Can an Internet provider be held liable for subscribers who share pirated files? Yes, a Virginia federal jury ruled late last year.
This verdict caused great uncertainty in the ISP industry, as several companies suddenly realized that they could become the next target.
Internet provider RCN is among the companies that are worried about the fallout. With 400,000 subscribers nationwide, it is one of the larger Internet providers in the United States, and as such it regularly receives takedown notices for alleged copyright infringements on its network.
Many of these notices come from BMG and its anti-piracy partner Rightscorp, who argued that RCN can be held for the actions of its customers.
The Internet provider is not happy with these allegations and last year it took legal steps in response. The ISP filed a lawsuit against music rights group BMG at a New York federal court, seeking a declaratory judgment on the matter.
In their request, RCN argued that they are not liable for the alleged copyright infringements of subscribers. They are merely passing on traffic, which grants the company protection under the DMCA’s safe harbor provision, they claimed.
BMG clearly disagrees with this point of view and this week submitted a motion to dismiss (pdf) the request for a declaratory judgment at the New York federal court.
The music group stresses that a declaratory judgment is not proper in this situation. RCN wants the court to rule that it is not liable for any past, current, or future infringements, without providing essential details on their takedown and repeat infringer policies and procedures.
While BMG admits that the DMCA provides a “safe harbor” for Internet providers, they stress that this right is not unconditional. It doesn’t provide “blanket immunity” from copyright infringement claims.
“..this [safe harbor] defense is not absolute. Rather than provide conduit ISPs with blanket immunity, Congress required that conduit ISPs adopt and reasonably implement a policy for the termination of repeat infringers in appropriate circumstances before they may claim a safe harbor defense,” BMG notes.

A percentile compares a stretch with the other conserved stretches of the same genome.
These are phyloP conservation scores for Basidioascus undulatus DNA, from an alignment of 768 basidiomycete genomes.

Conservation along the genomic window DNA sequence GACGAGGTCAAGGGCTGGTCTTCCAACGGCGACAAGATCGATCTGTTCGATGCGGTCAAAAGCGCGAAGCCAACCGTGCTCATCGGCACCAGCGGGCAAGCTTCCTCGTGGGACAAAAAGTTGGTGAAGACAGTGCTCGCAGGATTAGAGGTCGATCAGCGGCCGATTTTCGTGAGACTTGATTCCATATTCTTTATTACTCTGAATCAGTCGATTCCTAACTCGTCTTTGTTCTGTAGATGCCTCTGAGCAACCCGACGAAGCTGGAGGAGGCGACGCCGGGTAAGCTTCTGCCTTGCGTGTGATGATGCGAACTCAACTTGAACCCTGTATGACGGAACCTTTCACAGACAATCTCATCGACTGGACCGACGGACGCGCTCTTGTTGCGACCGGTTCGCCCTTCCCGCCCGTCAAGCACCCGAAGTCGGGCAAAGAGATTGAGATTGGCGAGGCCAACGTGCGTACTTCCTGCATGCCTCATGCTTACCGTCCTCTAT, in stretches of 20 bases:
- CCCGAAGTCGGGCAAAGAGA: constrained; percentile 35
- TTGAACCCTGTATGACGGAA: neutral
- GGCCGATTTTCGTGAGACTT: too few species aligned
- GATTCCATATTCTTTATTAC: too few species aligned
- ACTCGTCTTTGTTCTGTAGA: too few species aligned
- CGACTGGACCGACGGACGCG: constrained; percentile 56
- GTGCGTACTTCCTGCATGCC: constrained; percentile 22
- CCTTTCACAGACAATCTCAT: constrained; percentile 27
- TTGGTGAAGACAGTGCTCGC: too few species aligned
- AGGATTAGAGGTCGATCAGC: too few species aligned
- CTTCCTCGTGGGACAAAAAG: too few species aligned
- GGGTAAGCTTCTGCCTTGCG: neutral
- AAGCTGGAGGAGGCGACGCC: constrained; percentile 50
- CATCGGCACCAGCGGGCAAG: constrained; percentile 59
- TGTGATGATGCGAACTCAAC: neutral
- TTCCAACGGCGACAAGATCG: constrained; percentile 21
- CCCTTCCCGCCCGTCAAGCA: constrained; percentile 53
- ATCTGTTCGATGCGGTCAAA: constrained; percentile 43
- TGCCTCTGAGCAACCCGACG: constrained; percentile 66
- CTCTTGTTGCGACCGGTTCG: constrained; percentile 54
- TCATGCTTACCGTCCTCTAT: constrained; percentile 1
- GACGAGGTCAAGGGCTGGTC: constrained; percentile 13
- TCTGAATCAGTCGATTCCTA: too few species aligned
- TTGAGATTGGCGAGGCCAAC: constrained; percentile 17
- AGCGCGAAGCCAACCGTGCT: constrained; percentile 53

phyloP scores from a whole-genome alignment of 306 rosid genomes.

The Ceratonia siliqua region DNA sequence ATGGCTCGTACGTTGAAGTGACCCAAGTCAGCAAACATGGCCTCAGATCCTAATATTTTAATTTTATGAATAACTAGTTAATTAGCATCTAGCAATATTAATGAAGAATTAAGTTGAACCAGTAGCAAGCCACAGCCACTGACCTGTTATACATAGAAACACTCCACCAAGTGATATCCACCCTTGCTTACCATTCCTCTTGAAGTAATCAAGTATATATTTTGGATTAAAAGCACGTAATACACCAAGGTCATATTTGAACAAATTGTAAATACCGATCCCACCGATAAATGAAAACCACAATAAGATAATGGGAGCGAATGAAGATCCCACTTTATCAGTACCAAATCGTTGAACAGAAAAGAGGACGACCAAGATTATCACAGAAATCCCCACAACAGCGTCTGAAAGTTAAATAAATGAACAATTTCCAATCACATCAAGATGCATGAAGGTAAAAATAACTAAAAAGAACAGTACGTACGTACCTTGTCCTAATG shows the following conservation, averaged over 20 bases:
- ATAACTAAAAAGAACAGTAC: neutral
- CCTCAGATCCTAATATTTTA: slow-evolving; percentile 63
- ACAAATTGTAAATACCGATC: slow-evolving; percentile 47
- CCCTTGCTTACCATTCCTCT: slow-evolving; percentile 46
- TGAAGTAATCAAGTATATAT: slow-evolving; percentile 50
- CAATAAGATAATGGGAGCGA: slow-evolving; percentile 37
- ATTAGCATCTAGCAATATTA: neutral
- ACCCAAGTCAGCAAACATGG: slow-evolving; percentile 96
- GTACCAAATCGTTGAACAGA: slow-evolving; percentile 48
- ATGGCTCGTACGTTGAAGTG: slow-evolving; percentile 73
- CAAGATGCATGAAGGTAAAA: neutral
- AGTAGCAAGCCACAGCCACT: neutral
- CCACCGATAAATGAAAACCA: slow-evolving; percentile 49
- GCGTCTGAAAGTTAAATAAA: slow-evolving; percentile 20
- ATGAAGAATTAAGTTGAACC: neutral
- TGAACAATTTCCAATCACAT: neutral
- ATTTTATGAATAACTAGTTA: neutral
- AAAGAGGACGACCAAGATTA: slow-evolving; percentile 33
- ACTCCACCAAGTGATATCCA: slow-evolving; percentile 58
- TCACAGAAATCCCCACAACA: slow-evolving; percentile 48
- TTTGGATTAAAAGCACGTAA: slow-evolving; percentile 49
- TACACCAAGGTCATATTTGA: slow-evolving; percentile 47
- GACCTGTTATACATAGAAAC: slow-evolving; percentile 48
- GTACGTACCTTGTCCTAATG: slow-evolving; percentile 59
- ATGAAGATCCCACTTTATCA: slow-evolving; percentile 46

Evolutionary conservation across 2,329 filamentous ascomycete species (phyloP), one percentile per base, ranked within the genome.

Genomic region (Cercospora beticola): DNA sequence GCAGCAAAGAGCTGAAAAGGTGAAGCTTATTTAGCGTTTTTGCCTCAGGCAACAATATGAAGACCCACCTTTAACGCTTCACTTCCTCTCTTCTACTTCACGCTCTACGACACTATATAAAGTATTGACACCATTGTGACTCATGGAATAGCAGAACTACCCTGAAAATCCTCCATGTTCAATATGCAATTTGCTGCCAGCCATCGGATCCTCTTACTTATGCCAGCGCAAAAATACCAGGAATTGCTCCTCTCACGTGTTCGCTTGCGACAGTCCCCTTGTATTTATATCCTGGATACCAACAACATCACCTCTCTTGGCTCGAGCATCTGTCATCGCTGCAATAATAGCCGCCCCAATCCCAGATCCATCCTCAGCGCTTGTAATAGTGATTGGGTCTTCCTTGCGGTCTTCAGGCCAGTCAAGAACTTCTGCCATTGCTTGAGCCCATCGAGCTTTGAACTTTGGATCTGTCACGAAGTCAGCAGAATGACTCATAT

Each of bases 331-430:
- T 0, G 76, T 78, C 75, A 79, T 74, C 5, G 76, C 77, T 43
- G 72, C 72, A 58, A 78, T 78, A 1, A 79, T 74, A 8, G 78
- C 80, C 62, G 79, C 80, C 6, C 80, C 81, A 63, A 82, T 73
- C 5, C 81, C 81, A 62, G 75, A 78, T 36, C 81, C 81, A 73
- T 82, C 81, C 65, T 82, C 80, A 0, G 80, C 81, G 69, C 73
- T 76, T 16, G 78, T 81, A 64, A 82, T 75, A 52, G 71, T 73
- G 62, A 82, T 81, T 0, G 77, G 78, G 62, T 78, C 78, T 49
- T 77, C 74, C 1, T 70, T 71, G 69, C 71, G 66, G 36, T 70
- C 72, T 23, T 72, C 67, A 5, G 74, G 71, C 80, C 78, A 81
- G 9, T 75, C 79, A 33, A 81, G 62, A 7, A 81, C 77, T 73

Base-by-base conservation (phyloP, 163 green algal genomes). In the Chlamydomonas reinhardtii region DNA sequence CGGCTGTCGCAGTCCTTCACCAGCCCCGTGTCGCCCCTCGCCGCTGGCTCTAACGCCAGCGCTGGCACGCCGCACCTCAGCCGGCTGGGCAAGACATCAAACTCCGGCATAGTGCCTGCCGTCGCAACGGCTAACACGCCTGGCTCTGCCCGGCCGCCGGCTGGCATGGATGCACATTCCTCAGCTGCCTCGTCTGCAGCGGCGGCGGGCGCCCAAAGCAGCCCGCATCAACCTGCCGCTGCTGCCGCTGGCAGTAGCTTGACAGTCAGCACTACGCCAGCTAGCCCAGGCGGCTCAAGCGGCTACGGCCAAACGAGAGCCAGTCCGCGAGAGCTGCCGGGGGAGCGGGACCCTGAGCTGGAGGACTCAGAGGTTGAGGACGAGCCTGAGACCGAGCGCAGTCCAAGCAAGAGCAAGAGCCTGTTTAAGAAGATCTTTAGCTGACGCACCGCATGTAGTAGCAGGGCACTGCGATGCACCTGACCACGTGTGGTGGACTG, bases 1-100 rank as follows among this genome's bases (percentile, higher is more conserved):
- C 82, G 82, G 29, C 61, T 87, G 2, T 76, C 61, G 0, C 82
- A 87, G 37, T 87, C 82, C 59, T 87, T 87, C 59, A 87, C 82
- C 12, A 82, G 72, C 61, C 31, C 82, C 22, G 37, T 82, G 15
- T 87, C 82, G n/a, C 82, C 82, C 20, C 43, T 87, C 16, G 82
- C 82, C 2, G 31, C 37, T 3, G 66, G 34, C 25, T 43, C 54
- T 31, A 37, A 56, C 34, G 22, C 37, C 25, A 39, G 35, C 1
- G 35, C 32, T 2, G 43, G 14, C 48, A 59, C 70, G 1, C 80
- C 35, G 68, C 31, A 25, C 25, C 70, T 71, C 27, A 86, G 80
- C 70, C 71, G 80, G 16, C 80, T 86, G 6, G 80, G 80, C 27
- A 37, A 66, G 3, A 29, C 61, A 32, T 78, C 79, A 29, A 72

One of the main problems BMG signals is that the court can’t rule on something that has yet to happen. Without knowing how RCN will deal with repeat infringers in the future, liability may change over time, they say.
“Crucially, the facts on which RCN’s future liability turns cannot possibly be known in advance,” BMG writes.
“The Court cannot possibly know the content of future infringement notices, whether RCN will have knowledge of future infringements, what its future practices will be, and whether it will terminate repeat infringers in appropriate circumstances.”
As such, the music rights group asks the court to dismiss the ISP’s request for a declaratory judgment.
“These sorts of contingencies render questions of infringement far too remote to justify declaratory relief. It would be extraordinarily unfair to immunize RCN against the infringement of BMG’s copyrights without regard for the facts that would be pertinent to an infringement action,” they say.
Even if the court disagrees and decides that it has jurisdiction to rule on the issue, BMG cites several other grounds to dismiss the complaint. This includes RCN’s alleged failure to state a claim for DMCA safe harbor protection.
The court will now review the arguments from both sides to decide whether the case will go ahead.
In addition to RCN’s request for a declaratory judgment regarding liability for pirating subscribers, fellow ISP Windstream has a similar case pending in the court. At the same time, Cox Communication is appealing the $25 million judgment in their case.